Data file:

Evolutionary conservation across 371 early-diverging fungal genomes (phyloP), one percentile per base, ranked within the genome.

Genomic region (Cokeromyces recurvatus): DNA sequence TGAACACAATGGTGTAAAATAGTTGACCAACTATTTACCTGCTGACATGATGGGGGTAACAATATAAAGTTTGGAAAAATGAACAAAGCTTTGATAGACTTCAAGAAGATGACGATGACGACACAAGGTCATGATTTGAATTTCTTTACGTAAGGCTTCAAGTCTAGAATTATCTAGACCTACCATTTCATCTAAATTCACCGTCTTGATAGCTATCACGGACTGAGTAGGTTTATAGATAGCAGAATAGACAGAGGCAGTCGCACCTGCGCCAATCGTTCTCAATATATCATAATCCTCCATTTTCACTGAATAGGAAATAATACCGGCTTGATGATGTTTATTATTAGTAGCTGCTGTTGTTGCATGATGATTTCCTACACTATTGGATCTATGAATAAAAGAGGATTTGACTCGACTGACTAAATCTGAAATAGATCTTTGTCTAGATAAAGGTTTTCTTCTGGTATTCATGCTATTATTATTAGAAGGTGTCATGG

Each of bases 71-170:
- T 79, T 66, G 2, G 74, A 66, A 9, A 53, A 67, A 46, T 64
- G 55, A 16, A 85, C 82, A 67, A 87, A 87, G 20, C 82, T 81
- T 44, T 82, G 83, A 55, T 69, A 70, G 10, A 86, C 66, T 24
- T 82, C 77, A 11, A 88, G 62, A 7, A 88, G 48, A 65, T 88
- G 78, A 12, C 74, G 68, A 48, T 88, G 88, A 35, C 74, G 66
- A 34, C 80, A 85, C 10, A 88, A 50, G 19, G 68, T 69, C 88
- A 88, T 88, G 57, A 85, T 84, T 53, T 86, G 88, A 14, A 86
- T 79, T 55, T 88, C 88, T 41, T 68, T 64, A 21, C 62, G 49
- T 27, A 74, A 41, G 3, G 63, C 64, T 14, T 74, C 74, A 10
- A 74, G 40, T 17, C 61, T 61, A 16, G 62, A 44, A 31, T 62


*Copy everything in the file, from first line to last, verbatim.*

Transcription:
Evolutionary conservation across 371 early-diverging fungal genomes (phyloP), one percentile per base, ranked within the genome.

Genomic region (Cokeromyces recurvatus): DNA sequence TGAACACAATGGTGTAAAATAGTTGACCAACTATTTACCTGCTGACATGATGGGGGTAACAATATAAAGTTTGGAAAAATGAACAAAGCTTTGATAGACTTCAAGAAGATGACGATGACGACACAAGGTCATGATTTGAATTTCTTTACGTAAGGCTTCAAGTCTAGAATTATCTAGACCTACCATTTCATCTAAATTCACCGTCTTGATAGCTATCACGGACTGAGTAGGTTTATAGATAGCAGAATAGACAGAGGCAGTCGCACCTGCGCCAATCGTTCTCAATATATCATAATCCTCCATTTTCACTGAATAGGAAATAATACCGGCTTGATGATGTTTATTATTAGTAGCTGCTGTTGTTGCATGATGATTTCCTACACTATTGGATCTATGAATAAAAGAGGATTTGACTCGACTGACTAAATCTGAAATAGATCTTTGTCTAGATAAAGGTTTTCTTCTGGTATTCATGCTATTATTATTAGAAGGTGTCATGG

Each of bases 71-170:
- T 79, T 66, G 2, G 74, A 66, A 9, A 53, A 67, A 46, T 64
- G 55, A 16, A 85, C 82, A 67, A 87, A 87, G 20, C 82, T 81
- T 44, T 82, G 83, A 55, T 69, A 70, G 10, A 86, C 66, T 24
- T 82, C 77, A 11, A 88, G 62, A 7, A 88, G 48, A 65, T 88
- G 78, A 12, C 74, G 68, A 48, T 88, G 88, A 35, C 74, G 66
- A 34, C 80, A 85, C 10, A 88, A 50, G 19, G 68, T 69, C 88
- A 88, T 88, G 57, A 85, T 84, T 53, T 86, G 88, A 14, A 86
- T 79, T 55, T 88, C 88, T 41, T 68, T 64, A 21, C 62, G 49
- T 27, A 74, A 41, G 3, G 63, C 64, T 14, T 74, C 74, A 10
- A 74, G 40, T 17, C 61, T 61, A 16, G 62, A 44, A 31, T 62